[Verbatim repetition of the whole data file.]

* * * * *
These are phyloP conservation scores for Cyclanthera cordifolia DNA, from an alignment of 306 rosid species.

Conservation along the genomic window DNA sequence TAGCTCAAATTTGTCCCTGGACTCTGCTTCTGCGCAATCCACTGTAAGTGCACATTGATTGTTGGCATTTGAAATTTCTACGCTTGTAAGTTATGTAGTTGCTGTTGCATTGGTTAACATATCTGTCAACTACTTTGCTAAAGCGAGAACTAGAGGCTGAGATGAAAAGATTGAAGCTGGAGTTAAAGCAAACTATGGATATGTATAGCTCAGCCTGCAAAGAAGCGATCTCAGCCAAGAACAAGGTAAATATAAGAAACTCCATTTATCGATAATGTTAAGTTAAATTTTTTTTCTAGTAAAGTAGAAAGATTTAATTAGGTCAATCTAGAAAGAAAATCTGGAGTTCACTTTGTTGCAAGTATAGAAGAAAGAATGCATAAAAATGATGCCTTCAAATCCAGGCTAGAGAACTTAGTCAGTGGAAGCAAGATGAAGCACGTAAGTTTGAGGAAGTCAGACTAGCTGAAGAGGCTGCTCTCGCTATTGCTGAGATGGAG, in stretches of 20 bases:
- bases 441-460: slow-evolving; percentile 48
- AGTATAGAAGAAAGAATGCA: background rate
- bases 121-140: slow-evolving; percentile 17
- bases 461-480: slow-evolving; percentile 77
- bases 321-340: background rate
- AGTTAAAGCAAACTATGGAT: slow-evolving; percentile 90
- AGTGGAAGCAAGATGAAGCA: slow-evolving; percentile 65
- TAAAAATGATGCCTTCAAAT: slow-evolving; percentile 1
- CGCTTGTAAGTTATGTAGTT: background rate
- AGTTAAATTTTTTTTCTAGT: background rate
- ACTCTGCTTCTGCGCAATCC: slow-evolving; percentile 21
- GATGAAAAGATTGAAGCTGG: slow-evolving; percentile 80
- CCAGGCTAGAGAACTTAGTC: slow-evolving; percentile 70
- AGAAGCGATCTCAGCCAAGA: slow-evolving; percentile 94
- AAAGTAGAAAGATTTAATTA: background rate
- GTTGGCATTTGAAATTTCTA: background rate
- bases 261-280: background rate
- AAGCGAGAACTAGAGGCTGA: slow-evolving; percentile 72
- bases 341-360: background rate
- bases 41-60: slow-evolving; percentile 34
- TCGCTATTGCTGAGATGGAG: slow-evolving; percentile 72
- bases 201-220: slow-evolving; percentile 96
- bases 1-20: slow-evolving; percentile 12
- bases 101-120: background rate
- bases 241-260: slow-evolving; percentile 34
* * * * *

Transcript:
These are phyloP conservation scores for Cyclanthera cordifolia DNA, from an alignment of 306 rosid species.

Conservation along the genomic window DNA sequence TAGCTCAAATTTGTCCCTGGACTCTGCTTCTGCGCAATCCACTGTAAGTGCACATTGATTGTTGGCATTTGAAATTTCTACGCTTGTAAGTTATGTAGTTGCTGTTGCATTGGTTAACATATCTGTCAACTACTTTGCTAAAGCGAGAACTAGAGGCTGAGATGAAAAGATTGAAGCTGGAGTTAAAGCAAACTATGGATATGTATAGCTCAGCCTGCAAAGAAGCGATCTCAGCCAAGAACAAGGTAAATATAAGAAACTCCATTTATCGATAATGTTAAGTTAAATTTTTTTTCTAGTAAAGTAGAAAGATTTAATTAGGTCAATCTAGAAAGAAAATCTGGAGTTCACTTTGTTGCAAGTATAGAAGAAAGAATGCATAAAAATGATGCCTTCAAATCCAGGCTAGAGAACTTAGTCAGTGGAAGCAAGATGAAGCACGTAAGTTTGAGGAAGTCAGACTAGCTGAAGAGGCTGCTCTCGCTATTGCTGAGATGGAG, in stretches of 20 bases:
- bases 441-460: slow-evolving; percentile 48
- AGTATAGAAGAAAGAATGCA: background rate
- bases 121-140: slow-evolving; percentile 17
- bases 461-480: slow-evolving; percentile 77
- bases 321-340: background rate
- AGTTAAAGCAAACTATGGAT: slow-evolving; percentile 90
- AGTGGAAGCAAGATGAAGCA: slow-evolving; percentile 65
- TAAAAATGATGCCTTCAAAT: slow-evolving; percentile 1
- CGCTTGTAAGTTATGTAGTT: background rate
- AGTTAAATTTTTTTTCTAGT: background rate
- ACTCTGCTTCTGCGCAATCC: slow-evolving; percentile 21
- GATGAAAAGATTGAAGCTGG: slow-evolving; percentile 80
- CCAGGCTAGAGAACTTAGTC: slow-evolving; percentile 70
- AGAAGCGATCTCAGCCAAGA: slow-evolving; percentile 94
- AAAGTAGAAAGATTTAATTA: background rate
- GTTGGCATTTGAAATTTCTA: background rate
- bases 261-280: background rate
- AAGCGAGAACTAGAGGCTGA: slow-evolving; percentile 72
- bases 341-360: background rate
- bases 41-60: slow-evolving; percentile 34
- TCGCTATTGCTGAGATGGAG: slow-evolving; percentile 72
- bases 201-220: slow-evolving; percentile 96
- bases 1-20: slow-evolving; percentile 12
- bases 101-120: background rate
- bases 241-260: slow-evolving; percentile 34